MPP Jeff Leal has received two more completed petitions on PCVS, for presentation when the Legislature of Ontario re-opens.

One refers to the Ministry of Municipal Affairs and Housing’s “Places to Grow Act”. It points out that Peterborough has worked hard to follow this act by intensifying land use in downtown Peterborough. It suggests that the School Board’s decision to close PCVS directly contradicts the letter and spirit of this important Provincial legislation. In so doing, the Board will impose undue infrastructure renewal costs on taxpayers.

The second petition is directed to the Ontario Ministry of Health. It points out that almost 70% of PCVS students walk to school, gaining valuable exercise. Also, it suggests that decades of use of Nichols Oval (maintained by the City), with a short jog to and from the fields, has, over the decades, made PCVS students fitter and healthier. The school’s record in sports is as good, or better, than those of schools with adjacent playing fields.

The petitions call upon the Legislature to reverse the Kawartha Pine Ridge District School Board’s decision to close PCVS.

MPPs can read and table official petition in the Legislature. There is a spot in the daily Standing Orders for them to do this. Once a petition is tabled, the Ministry or Ministrie concerned have to table responses within a given period of time.

Both petition and response become part of the official record. All petitions included the requisite minimum number of signatures.

The text of the petitions are presented below:

Petition #1

TO The Legislative Assembly of Ontario: -

WHEREAS The City of Peterborough, in keeping with the Ministry of Municipal Affairs and Housing’s ‘Places to Grow Act,’ has actively pursued the intensification of land use as an important planning strategy for downtown Peterborough, the decision of the Kawartha Pine Ridge School Board calls for the closure of Peterborough’s only remaining downtown school — Peterborough Collegiate and Vocational School — and directly contradicts the explicit purpose of the Places to Grow Act, acts directly against the intensification of downtown Peterborough, acts as a disincentive to necessary infrastructure renewal in downtown Peterborough, and will impose smaller benefits and higher costs to infrastructure renewal that must be borne by the taxpayers of Peterborough, and Ontario alike.

WE the undersigned petition the Legislative Assembly of Ontario as follows: -

We urge the Legislature to use its influence to encourage the Ministry of Municipal Affairs and Housing to hold the Kawartha Pine Ridge District School Board accountable for their intentional contradiction of the Places to Grow Act and not allow them to impose undue infrastructure renewal costs on the taxpayers of Ontario.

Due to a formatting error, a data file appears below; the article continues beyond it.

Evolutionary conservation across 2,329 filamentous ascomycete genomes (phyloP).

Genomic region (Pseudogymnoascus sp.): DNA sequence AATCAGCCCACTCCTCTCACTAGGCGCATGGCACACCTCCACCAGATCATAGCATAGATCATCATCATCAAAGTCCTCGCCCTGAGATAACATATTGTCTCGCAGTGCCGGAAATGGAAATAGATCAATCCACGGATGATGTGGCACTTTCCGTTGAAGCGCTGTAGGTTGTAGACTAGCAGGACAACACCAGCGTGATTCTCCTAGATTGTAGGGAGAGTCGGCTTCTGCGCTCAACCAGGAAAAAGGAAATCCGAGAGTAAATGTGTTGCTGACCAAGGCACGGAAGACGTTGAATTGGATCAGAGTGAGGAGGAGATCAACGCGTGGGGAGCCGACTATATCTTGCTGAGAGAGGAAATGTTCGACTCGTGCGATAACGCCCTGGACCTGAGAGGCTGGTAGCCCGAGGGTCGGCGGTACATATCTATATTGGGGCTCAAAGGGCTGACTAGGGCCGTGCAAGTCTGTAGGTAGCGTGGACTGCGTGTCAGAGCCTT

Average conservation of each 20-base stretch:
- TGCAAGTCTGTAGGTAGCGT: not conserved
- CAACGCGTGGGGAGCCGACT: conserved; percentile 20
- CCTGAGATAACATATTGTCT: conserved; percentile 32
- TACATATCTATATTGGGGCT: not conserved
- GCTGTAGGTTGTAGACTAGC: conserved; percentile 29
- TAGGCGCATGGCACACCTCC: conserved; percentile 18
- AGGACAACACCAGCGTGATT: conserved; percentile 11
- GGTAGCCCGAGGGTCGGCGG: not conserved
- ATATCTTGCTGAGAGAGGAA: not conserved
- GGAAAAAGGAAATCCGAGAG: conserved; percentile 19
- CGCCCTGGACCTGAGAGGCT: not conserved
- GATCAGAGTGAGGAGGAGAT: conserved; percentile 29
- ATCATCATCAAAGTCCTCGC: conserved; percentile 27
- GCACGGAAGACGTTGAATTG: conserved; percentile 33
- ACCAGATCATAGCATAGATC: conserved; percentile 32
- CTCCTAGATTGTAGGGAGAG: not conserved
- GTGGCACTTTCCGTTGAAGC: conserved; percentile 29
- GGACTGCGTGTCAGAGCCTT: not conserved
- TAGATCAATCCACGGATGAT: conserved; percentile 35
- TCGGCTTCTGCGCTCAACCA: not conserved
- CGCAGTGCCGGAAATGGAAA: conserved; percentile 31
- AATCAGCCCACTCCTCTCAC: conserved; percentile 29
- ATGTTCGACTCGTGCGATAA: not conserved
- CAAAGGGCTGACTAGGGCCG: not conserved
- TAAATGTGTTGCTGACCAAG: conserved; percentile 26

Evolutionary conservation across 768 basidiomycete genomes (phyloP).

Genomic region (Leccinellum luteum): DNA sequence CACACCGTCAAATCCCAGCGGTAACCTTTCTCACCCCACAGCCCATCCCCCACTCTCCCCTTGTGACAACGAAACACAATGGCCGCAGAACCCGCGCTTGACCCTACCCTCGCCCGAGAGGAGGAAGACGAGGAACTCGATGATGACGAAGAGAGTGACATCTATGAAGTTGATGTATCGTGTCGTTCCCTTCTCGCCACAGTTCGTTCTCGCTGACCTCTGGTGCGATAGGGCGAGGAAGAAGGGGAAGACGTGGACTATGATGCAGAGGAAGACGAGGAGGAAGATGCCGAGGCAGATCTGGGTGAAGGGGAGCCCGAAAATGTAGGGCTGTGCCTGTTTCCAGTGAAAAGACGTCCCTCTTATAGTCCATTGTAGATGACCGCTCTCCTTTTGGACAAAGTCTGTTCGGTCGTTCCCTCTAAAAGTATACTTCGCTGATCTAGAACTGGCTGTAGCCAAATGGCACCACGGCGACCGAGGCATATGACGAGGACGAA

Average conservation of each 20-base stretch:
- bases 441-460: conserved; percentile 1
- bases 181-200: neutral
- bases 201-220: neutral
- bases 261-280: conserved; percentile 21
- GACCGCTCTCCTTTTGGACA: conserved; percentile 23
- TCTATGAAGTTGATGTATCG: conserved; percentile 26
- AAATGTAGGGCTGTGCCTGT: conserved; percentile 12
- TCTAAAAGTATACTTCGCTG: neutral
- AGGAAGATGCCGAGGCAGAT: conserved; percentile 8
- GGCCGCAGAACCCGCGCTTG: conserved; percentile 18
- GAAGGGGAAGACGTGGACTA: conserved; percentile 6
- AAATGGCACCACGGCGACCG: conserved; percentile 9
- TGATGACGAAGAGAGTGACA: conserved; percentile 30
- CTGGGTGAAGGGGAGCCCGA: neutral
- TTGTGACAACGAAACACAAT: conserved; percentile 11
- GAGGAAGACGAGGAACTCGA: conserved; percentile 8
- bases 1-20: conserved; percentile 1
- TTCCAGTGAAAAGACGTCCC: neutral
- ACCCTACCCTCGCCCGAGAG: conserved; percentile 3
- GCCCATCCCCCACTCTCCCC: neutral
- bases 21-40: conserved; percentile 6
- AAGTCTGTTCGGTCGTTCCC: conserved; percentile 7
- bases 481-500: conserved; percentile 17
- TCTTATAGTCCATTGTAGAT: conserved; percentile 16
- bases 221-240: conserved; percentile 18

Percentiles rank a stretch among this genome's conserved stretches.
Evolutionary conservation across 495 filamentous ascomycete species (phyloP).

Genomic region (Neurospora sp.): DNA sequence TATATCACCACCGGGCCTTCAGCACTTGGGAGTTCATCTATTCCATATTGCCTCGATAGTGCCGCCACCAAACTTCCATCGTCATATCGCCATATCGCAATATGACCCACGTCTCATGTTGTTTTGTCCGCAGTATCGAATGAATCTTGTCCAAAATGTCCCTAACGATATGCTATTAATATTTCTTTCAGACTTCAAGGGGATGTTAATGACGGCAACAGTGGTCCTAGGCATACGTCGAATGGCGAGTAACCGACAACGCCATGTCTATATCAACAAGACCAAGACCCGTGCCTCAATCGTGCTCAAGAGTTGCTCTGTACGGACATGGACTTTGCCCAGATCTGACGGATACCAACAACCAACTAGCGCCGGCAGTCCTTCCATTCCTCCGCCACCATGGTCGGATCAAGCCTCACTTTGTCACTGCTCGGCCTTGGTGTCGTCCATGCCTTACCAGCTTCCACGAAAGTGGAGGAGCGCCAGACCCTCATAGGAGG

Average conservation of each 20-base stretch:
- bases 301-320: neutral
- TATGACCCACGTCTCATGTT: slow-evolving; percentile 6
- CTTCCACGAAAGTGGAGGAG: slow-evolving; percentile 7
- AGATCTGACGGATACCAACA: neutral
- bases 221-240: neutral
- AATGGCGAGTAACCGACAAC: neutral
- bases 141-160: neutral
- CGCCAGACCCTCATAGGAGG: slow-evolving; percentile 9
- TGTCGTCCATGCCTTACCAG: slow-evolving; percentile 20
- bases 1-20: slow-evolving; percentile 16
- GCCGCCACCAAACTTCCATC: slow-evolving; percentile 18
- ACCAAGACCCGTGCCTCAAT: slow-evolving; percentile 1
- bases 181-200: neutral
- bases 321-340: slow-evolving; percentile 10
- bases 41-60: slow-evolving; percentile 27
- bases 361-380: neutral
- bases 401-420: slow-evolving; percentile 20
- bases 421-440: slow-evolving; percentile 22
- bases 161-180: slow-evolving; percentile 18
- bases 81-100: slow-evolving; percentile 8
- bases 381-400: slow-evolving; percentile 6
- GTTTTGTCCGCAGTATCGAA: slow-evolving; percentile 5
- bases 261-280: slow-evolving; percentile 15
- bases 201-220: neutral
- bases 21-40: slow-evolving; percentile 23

Petition #2

TO The Legislative Assembly of Ontario: -

WHEREAS one of the reasons the Kawartha Pine Ridge District School Board (KPRDSB) offers in its decision to close the Peterborough Collegiate and Vocation School (PCVS) is the lack of sports, recreation, and fitness programming and facilities at the downtown school belies the fact that PCVS students are actively engaged in healthy physical activities because the School has (and has had for several decades) access to three playing fields that are 4 to 6 minutes jog or walk from the school (these fields are maintained by the City of Peterborough and freely available to the School) and are extensively used by PCVS students for many physical activities including soccer, rugby, field hockey, etc., other near by facilities make tennis, cross-country skiing, running, and rowing available to the students, PCVS has as many sports teams as any other school in the KPRDSB (with a long history of accomplishment in athletics), and 69% of its students walk to school.

WE the undersigned petition the Legislative Assembly of Ontario as follows: -

We urge the Legislature to request the Ministry of Health and Long Term Care to verify that the sports, recreation, and fitness facilities and programming available to students at PCVS, and the location of the School (where more than two-thirds of the students can walk to school), do not detrimentally impact on its students’ health nor do they disadvantage them in terms of their ability to engage in, and live, healthy lifestyles.

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